and distant, cloud covered Helvellyn in the background.

We start our descent towards Rosthwaite and upper Borrowdale.

The path leads down to a gate in the wall

but we will turn right and follow the Bowder Stone path, staying above the wall for now.

As the wall descends steeply to the valley below we follow suite,

least we would do if we can only find the path.

The top half of John leads the way.

The red top is not in order to be conspicuous . . . but it has just started to rain a little.

Two interesting plants amongst the bracken . . . this Rhubarb looking plant . . .

. . . . and this purple flowered, thistle-like plant.

( Hopefully I'll have the time to find the names shortly )


May I say that I think Roger's rhubarb leafed plant is Butterbur.

It likes moist ground, I could have been absolutely sure had it been flowering!

The other one is Burdock.

. . . Angie.


Angie also went on to say that the Burdock is the same plant as that gave the flavour

to the classic Dandelion and Burdock Pop which I remember from the Corona Lorry in days of old !

The teasels from the Burdock plant also provided the inspiration to the creation of Velcro

for the space industry and later for everyday use for you and I

Aren't web sites wonderful . . . Rmh !



After a second bout of heavier rain had passed

we paused under the spreading Yew Tree to put our coats away.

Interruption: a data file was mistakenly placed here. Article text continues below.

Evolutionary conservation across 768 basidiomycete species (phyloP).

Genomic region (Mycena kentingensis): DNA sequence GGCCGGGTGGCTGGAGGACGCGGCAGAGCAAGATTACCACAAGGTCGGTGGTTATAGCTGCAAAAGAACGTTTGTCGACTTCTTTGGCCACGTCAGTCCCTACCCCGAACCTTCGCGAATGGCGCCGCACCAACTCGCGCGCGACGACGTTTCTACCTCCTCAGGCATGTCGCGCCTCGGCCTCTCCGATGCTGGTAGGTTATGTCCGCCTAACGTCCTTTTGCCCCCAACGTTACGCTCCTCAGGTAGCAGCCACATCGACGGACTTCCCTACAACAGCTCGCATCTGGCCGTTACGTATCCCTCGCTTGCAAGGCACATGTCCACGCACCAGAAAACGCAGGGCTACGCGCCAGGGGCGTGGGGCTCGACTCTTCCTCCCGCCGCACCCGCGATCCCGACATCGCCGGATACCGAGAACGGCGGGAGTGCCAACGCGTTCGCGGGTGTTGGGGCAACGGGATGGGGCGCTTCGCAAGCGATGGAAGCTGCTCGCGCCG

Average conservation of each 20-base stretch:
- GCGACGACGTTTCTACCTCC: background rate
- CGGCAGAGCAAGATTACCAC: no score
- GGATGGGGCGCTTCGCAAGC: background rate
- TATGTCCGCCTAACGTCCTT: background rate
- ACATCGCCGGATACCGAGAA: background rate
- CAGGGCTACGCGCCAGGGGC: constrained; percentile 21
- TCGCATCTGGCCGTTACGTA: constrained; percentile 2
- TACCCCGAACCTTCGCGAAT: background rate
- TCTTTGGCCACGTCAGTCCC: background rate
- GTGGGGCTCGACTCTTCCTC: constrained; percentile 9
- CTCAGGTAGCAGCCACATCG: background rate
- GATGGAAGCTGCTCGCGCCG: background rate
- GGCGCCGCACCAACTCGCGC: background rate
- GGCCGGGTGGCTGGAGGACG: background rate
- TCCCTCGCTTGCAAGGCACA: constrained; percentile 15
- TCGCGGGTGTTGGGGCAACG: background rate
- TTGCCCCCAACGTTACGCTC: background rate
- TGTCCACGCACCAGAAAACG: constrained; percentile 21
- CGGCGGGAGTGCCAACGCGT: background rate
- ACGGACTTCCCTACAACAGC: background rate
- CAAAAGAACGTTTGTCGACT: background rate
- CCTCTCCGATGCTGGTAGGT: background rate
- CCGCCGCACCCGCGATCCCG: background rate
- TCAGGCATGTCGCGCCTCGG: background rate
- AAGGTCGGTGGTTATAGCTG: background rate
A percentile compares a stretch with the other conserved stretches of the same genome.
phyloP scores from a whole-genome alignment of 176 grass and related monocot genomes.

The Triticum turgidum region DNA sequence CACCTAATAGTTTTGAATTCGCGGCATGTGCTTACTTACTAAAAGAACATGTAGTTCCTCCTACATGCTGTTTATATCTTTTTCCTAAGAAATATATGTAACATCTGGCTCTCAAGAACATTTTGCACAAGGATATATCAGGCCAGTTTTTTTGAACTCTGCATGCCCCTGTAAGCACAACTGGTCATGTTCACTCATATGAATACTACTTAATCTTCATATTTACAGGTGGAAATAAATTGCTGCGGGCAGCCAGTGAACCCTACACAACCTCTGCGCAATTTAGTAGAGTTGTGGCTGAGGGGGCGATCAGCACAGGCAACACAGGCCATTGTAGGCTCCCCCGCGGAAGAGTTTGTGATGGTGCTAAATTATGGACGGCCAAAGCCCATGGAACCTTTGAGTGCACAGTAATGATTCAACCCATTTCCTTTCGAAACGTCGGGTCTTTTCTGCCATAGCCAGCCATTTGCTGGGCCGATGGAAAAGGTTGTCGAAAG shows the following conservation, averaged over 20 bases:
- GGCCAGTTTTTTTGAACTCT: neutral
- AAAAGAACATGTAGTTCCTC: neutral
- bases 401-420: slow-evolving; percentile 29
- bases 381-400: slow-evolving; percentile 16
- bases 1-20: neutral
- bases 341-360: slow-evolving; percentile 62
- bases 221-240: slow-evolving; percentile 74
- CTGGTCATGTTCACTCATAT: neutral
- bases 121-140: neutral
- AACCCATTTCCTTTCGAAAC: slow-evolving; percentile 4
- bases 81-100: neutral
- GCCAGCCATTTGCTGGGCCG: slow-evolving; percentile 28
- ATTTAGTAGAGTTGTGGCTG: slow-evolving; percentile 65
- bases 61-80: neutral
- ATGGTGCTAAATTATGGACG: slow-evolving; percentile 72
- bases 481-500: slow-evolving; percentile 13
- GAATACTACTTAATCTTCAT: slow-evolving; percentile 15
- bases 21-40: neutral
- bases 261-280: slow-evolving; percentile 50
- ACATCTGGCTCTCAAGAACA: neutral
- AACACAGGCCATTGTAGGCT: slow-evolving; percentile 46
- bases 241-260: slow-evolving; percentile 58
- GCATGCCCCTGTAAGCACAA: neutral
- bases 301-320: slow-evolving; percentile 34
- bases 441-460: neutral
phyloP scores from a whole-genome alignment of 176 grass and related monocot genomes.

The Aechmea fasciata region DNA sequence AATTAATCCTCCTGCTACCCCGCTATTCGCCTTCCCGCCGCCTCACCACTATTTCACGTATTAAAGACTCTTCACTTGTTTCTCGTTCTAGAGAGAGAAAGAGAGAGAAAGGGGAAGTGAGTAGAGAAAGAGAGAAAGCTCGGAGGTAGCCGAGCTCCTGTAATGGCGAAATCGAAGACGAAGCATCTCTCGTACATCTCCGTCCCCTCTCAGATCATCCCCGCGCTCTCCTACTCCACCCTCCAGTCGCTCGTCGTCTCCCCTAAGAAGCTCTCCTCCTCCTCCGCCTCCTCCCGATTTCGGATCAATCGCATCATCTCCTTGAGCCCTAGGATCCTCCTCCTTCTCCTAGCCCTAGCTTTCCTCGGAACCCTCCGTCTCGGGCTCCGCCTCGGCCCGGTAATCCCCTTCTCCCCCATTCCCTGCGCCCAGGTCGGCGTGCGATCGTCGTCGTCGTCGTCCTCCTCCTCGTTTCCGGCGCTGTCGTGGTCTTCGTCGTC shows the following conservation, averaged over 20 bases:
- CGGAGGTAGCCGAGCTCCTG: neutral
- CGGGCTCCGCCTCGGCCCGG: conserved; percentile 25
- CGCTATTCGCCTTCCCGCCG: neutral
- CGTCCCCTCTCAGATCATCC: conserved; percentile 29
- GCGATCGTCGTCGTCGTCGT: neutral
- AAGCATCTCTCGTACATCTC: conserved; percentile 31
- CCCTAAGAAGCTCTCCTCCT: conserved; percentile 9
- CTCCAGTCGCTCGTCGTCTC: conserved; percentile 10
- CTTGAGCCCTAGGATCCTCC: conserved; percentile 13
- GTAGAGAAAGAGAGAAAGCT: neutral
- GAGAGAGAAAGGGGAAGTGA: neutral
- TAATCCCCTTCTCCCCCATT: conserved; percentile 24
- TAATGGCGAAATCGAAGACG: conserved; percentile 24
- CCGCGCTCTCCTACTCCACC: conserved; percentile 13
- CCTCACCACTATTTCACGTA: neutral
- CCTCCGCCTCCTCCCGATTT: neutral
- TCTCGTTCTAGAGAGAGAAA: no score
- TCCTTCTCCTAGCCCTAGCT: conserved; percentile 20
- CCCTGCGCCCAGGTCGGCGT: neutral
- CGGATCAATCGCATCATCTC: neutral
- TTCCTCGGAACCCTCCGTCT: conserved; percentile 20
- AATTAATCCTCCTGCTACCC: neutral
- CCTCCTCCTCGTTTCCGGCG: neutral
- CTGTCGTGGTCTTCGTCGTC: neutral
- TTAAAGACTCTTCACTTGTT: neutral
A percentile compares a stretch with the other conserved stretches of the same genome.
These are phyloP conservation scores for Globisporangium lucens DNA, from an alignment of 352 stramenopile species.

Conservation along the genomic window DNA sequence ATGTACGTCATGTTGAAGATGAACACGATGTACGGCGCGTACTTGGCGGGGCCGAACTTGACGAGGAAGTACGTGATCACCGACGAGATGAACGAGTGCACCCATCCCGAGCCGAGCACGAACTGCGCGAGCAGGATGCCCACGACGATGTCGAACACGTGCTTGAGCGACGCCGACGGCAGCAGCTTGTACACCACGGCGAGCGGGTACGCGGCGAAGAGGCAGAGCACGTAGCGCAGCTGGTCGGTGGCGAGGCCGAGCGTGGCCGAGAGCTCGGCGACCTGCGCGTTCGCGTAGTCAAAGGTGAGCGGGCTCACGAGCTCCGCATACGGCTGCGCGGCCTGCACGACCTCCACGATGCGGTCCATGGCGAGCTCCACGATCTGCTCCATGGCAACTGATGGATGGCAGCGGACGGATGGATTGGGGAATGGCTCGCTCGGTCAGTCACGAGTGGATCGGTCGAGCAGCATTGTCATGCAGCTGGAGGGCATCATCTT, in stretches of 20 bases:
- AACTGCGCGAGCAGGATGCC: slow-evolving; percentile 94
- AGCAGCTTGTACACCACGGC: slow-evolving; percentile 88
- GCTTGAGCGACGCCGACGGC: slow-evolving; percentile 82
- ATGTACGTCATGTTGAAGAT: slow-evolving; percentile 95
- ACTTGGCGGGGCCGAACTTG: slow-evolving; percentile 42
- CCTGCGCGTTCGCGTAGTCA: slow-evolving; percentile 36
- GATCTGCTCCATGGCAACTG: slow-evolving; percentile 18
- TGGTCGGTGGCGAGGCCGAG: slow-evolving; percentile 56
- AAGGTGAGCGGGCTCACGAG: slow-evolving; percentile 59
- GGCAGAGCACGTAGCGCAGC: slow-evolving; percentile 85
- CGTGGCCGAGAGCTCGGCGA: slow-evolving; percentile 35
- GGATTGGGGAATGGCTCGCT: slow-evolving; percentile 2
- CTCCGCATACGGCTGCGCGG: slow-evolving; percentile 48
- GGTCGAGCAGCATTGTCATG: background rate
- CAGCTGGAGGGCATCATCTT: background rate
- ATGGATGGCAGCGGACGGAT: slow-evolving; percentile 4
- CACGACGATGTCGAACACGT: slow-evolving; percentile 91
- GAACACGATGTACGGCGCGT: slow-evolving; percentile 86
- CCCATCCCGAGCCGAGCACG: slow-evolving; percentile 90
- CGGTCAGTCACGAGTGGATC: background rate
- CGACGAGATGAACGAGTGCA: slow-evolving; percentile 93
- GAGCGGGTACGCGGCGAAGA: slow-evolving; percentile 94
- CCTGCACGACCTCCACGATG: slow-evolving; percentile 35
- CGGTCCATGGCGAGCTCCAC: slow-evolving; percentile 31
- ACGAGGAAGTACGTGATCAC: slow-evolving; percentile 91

- - - o o o - - -


The bracken continued as we descend.

Unfortunately it is rather damp after the rain

so we continued to get wet even though the rain had stopped.


- - - - o o o - - -


Anyone know a cure for bracken

apart from a herd of pigs or chemical sprays ?


The path leads us on down till we reach the road once again.

After a brief look at the river

we took the roadside track signposted to the Bowder Stone.

The large rock remains balanced on its lower corner

and has been a major tourist attraction since Victorian times.

A ladder allows easy access to the top

though the white chalk marks are testimony to those "bouldering" enthusiasts that try to find a harder way up.

One of the two buildings used to be lived in permanently

but is now a Climbing Club hut.

Bethan manages, somehow, to find herself

on the wrong side of a closed gate.


- - - o o o - - -


Her excuse was that

there wasn't a private sign

on the other side of the gate.


- - - o o o - - -


Beats claiming that she can't read !


The smaller hut and a rock pinnacle

(see my reference to a previous walk at the end of this page)

A final look back at the Stone as we walk down to the car in the adjacent car park.

- - - o o o - - -


Technical note: Pictures taken with either Ann's Canon 75 or my Canon G10 digital camera.

Resized in Photoshop, and built up on a Dreamweaver web builder.

This site best viewed with . . . Tea and cakes at the Grange Tearooms again.

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Previous walk - 7th August 2010 Clipsham's Yew Tree Avenue

A previous time up here - 28th February 2009 Kings How and Grange Fell

Next walk - 12th August 2010 Place fell and the Knight